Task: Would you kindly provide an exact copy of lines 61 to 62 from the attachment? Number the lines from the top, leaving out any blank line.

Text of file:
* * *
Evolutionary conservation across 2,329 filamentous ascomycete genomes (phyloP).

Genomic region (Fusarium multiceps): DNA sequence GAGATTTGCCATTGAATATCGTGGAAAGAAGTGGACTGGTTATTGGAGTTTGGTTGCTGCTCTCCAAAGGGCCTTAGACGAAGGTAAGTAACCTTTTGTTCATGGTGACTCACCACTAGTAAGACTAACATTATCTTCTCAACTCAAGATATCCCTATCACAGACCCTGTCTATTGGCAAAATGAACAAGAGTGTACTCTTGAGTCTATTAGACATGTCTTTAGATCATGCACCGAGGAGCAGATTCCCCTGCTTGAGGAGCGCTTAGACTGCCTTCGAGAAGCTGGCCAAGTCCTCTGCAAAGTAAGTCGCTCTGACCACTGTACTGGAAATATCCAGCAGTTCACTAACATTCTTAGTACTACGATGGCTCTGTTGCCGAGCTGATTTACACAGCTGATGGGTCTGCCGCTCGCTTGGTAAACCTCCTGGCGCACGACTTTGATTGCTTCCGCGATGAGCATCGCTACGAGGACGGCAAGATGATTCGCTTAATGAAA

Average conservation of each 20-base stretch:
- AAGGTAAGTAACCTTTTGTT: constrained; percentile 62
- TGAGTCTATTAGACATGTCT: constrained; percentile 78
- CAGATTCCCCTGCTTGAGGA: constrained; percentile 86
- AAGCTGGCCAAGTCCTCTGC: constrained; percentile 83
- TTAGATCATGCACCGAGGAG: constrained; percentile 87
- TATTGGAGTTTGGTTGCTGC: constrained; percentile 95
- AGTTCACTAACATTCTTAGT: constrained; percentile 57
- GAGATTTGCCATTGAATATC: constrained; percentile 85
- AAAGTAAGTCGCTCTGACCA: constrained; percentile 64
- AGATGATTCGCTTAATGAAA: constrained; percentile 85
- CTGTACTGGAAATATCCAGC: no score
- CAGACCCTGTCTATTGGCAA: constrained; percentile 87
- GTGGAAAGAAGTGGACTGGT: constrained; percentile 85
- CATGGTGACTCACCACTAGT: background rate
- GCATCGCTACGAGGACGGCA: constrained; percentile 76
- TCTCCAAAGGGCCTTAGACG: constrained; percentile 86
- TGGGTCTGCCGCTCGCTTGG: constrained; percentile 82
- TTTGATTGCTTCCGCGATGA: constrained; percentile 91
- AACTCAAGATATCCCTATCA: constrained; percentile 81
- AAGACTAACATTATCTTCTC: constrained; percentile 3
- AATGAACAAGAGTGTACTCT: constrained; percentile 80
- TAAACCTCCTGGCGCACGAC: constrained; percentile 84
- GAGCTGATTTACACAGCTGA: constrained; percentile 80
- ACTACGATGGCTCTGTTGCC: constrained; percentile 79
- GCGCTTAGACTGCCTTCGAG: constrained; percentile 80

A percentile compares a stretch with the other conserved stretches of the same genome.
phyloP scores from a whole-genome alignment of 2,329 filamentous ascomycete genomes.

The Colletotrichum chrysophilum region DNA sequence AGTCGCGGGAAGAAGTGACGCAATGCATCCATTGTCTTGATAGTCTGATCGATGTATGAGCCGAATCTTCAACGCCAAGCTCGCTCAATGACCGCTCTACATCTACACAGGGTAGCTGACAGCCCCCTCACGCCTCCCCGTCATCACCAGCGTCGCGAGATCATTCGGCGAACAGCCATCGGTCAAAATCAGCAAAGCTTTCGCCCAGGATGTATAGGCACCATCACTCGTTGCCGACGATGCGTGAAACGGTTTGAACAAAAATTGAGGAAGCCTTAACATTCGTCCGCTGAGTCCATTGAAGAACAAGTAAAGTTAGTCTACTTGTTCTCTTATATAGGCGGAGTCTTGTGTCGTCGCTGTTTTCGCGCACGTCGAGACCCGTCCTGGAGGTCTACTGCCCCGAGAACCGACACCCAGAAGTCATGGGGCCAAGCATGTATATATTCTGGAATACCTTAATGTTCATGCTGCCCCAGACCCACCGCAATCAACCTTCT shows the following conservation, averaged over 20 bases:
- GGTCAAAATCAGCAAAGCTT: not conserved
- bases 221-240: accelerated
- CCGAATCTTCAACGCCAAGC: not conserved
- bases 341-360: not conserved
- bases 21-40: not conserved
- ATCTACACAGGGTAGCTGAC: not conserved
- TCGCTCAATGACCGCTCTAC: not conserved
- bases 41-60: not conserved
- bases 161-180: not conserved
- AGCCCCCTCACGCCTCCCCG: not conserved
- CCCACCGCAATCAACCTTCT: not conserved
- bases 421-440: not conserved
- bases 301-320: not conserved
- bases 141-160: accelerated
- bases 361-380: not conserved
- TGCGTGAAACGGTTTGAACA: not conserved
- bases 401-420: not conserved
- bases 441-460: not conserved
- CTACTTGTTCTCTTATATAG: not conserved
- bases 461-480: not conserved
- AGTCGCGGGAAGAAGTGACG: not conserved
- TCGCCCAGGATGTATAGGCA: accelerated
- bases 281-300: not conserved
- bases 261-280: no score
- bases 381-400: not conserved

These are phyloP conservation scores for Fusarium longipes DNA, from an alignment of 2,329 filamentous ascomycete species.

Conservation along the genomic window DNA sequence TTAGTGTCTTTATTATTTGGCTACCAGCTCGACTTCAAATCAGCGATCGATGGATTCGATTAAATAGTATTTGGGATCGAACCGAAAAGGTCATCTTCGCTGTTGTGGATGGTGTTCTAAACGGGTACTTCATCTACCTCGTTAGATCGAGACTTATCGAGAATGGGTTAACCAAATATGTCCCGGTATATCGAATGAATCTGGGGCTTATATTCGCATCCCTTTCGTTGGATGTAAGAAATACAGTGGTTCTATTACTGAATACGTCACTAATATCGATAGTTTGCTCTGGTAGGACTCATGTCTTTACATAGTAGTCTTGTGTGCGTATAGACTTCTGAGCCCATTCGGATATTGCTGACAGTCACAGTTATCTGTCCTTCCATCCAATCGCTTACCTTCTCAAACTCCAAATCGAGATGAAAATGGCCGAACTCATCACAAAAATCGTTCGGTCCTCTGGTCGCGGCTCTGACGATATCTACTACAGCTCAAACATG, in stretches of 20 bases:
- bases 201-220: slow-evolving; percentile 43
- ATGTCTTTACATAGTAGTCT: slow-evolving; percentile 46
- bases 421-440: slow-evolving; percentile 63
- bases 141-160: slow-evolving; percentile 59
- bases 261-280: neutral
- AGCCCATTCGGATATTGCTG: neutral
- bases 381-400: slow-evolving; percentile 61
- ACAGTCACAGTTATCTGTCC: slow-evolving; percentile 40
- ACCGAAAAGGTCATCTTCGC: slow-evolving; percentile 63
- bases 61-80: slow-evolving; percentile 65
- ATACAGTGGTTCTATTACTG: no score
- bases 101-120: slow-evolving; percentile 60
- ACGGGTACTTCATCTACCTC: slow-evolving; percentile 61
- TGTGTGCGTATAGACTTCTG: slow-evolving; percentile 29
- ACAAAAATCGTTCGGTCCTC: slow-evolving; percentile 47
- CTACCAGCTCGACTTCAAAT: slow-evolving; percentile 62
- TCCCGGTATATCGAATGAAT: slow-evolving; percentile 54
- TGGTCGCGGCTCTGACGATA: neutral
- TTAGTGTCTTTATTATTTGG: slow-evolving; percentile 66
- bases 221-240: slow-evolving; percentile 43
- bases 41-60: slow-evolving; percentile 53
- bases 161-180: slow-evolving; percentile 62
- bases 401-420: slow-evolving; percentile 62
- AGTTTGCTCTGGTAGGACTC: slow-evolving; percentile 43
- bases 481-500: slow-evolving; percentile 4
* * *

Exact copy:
- bases 421-440: slow-evolving; percentile 63
- bases 141-160: slow-evolving; percentile 59